However, the thing that I’ve recently come to appreciate is just how much detail matters. Customers come to haunted houses to be scared. The easiest way for someone to avoid being scared in a haunted house is to not buy into it. We all know that none of it is real, but if you can somehow trick your customer into believing that it is, that’s how you can inflict real fear. So, how do you make everything seem real? It all starts with set detail. Sure, your haunt will be good if you paint the walls, throw in some props and dirty them up. But, if you want a truly realistic set, you have to go the extra mile. Paint over every screw, pull an all-nighter to get your fabric textures just right, and hide rebar in places that nobody will ever see. Any glitch in your sets that shows the customer that your haunt isn’t, in fact, haunted, will break the illusion and seriously detract from your show. Real life is detailed, and your haunt should be too.

Are clowns scary?

Are clowns scary? Ask somebody this question, and chances are they’ll automatically say yes. For many reasons, society has developed the popular opinion that clowns, intentionally or not, are one of the scariest things, well, ever. Clowns typically have exaggerated features; a big, round nose, a wide ear-to-ear smile, large feet, and sometimes a huge belly. That, in addition to makeup covering every inch of skin, can make for a pretty creepy sight. And that just applies to normal clowns. The category of ‘scary clowns’ takes it all to a whole new level.
For a clown-themed haunted house, however, that is hard to pull off. Scary clowns aren’t demons, dead, half-animals, or magical. They’re just normal clowns with serious eye shadow, dirty clothes and maybe some blood running from their lips. They giggle and ride little tricycles, which, ultimately can be pretty lame. Perhaps it’s because we all know that clowns are just adults playing dress-up, and scary clowns just wear another layer of makeup. Unless a haunted house can figure out a creative way to develop the ‘scary clown’ character, it should aim for something that isn’t so obviously an actor in a costume.

The most important part of making a terrifying haunted house is the soundtrack.

The most important part of making a terrifying haunted house is the soundtrack. Have you ever been watching a scary movie, maybe it’s too scary you’re not even looking at the screen, and you’ll jump at certain scenes solely due to the music choice? Slow, creepy violins and abrupt, hard strikes on the organ. These sounds are meant to build up the suspense, draw you into the movie while keeping you still in anticipation, and then overload your senses with fear by timing loud music with images on the screen. This same tactic needs to be used in your haunted house to create a horrifying experience for your customers. Are they walking through a little kid’s bedroom? Have a little girl whispering for them to come play with her. Have a heartbeat thumping or footsteps scuffing right behind the customer to really add another dimension of fear.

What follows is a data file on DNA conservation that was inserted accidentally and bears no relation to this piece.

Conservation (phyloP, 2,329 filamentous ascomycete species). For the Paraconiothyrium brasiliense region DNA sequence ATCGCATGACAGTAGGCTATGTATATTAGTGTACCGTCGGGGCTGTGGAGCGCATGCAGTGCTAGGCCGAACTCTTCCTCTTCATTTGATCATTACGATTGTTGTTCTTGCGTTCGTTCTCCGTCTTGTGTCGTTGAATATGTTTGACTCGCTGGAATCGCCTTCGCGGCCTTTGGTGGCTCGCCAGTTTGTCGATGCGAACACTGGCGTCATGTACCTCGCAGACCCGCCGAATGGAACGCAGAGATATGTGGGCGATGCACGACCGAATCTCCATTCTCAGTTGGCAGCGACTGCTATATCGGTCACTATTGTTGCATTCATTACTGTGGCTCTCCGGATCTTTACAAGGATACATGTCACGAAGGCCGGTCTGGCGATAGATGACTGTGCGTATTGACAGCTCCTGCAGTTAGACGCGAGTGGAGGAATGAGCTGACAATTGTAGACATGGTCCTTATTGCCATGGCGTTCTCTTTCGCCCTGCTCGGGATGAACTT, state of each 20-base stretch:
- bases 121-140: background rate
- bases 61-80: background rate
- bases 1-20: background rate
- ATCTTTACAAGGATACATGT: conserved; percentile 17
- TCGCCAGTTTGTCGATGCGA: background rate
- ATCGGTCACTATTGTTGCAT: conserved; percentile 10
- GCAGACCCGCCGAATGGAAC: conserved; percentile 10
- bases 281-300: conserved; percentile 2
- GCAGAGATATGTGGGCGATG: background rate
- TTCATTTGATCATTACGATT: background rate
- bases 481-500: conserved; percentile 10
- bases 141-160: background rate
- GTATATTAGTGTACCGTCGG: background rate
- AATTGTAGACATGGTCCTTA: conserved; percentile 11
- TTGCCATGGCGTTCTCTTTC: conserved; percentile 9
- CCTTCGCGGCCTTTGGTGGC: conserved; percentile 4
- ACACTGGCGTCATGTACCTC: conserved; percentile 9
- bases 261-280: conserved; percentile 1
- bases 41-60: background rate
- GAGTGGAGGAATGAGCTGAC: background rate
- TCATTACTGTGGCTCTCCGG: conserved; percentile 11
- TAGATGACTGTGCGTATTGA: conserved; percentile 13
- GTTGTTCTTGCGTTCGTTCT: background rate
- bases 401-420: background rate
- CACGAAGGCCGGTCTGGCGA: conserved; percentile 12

In addition to audio, lighting is another important aspect to creating an awesome haunt. On one hand, you want it dark enough to create a spooky atmosphere and so customers can’t see your actors until the opportune moment, but you also don’t want it too dark that customers are running into walls, or missing your great, detailed sets. One solution to this problem is to create an almost pitch-black room, but give your customer’s dimmed flashlights, one per group or one for every person, so they can explore your room. You will often want to highlight some of the cool or gory props and details you have in your room, which is where can lights come into use. Have a blue light glowing inside a fridge or a red spotlight shining dimly behind a bloody corpse and you can direct the customer’s attention wherever you want.

You know what’s really scary in a haunted house?

You know what’s really scary in a haunted house? Little creepy girls with black hair over their face. We’ve all seen enough zombies and insane chainsaw killers to last a lifetime, and they’re just not scary enough for a top-notch haunted house. You need to step out of the box and think of new creatures and monsters to terrify your customers.
The same goes for the setting. You don’t want your customers thinking, “Wow what’s the haunted house going to be this year?” “Oh it’s a zombie apocalypse or a haunted manor again, seen it too many times.” To create a haunt that people want to return to year after year, you need to be creative and detailed. For example, how many abandoned amusement park haunted houses have you been to? Haunt owners won’t typically make these sorts of sets due to the difficulty of recreating an amusement park theme and procuring enough props to fill the whole haunt. It’s a lot easier to find some dressers, beds, and desks to make an actual haunted house than it is to make a cool theme. In addition, when you are creating your sets, you want to be as detailed as possible with your gore, grime, and props. True, most customers will only see 10% of your details, but its their knowledge of how much they missed that will draw them back. If they can go back through your haunt another time and get a different experience, seeing a whole new side to the haunt, then you’ve done your job.